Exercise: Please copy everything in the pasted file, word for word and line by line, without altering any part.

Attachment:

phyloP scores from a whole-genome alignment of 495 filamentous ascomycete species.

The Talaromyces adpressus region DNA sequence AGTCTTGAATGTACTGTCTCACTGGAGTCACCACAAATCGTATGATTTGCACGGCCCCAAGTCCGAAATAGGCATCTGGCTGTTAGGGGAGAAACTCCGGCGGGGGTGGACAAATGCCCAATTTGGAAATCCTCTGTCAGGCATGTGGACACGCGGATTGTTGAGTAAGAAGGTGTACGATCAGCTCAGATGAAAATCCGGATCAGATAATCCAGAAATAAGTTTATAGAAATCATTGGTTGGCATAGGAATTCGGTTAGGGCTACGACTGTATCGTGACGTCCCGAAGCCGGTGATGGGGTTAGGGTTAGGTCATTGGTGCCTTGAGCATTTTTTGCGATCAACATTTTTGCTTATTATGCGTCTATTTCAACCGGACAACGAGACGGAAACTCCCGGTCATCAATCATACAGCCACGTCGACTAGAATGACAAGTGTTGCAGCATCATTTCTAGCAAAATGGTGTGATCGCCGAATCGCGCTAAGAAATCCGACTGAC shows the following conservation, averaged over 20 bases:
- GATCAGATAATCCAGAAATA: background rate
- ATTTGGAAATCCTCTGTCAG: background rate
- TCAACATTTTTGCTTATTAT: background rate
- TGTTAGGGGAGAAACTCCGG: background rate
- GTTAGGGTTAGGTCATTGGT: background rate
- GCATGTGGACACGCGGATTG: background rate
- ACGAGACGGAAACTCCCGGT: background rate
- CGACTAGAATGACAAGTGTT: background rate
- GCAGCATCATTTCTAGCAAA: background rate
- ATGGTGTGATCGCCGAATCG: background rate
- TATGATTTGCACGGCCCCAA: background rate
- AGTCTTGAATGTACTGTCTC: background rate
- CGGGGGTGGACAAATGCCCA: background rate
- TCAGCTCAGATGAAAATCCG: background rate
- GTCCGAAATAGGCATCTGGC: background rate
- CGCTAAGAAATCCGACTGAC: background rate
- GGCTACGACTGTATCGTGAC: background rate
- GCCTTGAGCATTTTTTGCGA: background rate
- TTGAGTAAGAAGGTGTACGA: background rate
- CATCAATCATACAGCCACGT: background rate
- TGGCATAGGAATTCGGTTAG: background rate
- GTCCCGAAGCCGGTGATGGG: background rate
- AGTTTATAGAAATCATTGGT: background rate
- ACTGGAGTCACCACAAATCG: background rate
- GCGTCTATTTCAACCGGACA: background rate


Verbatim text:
phyloP scores from a whole-genome alignment of 495 filamentous ascomycete species.

The Talaromyces adpressus region DNA sequence AGTCTTGAATGTACTGTCTCACTGGAGTCACCACAAATCGTATGATTTGCACGGCCCCAAGTCCGAAATAGGCATCTGGCTGTTAGGGGAGAAACTCCGGCGGGGGTGGACAAATGCCCAATTTGGAAATCCTCTGTCAGGCATGTGGACACGCGGATTGTTGAGTAAGAAGGTGTACGATCAGCTCAGATGAAAATCCGGATCAGATAATCCAGAAATAAGTTTATAGAAATCATTGGTTGGCATAGGAATTCGGTTAGGGCTACGACTGTATCGTGACGTCCCGAAGCCGGTGATGGGGTTAGGGTTAGGTCATTGGTGCCTTGAGCATTTTTTGCGATCAACATTTTTGCTTATTATGCGTCTATTTCAACCGGACAACGAGACGGAAACTCCCGGTCATCAATCATACAGCCACGTCGACTAGAATGACAAGTGTTGCAGCATCATTTCTAGCAAAATGGTGTGATCGCCGAATCGCGCTAAGAAATCCGACTGAC shows the following conservation, averaged over 20 bases:
- GATCAGATAATCCAGAAATA: background rate
- ATTTGGAAATCCTCTGTCAG: background rate
- TCAACATTTTTGCTTATTAT: background rate
- TGTTAGGGGAGAAACTCCGG: background rate
- GTTAGGGTTAGGTCATTGGT: background rate
- GCATGTGGACACGCGGATTG: background rate
- ACGAGACGGAAACTCCCGGT: background rate
- CGACTAGAATGACAAGTGTT: background rate
- GCAGCATCATTTCTAGCAAA: background rate
- ATGGTGTGATCGCCGAATCG: background rate
- TATGATTTGCACGGCCCCAA: background rate
- AGTCTTGAATGTACTGTCTC: background rate
- CGGGGGTGGACAAATGCCCA: background rate
- TCAGCTCAGATGAAAATCCG: background rate
- GTCCGAAATAGGCATCTGGC: background rate
- CGCTAAGAAATCCGACTGAC: background rate
- GGCTACGACTGTATCGTGAC: background rate
- GCCTTGAGCATTTTTTGCGA: background rate
- TTGAGTAAGAAGGTGTACGA: background rate
- CATCAATCATACAGCCACGT: background rate
- TGGCATAGGAATTCGGTTAG: background rate
- GTCCCGAAGCCGGTGATGGG: background rate
- AGTTTATAGAAATCATTGGT: background rate
- ACTGGAGTCACCACAAATCG: background rate
- GCGTCTATTTCAACCGGACA: background rate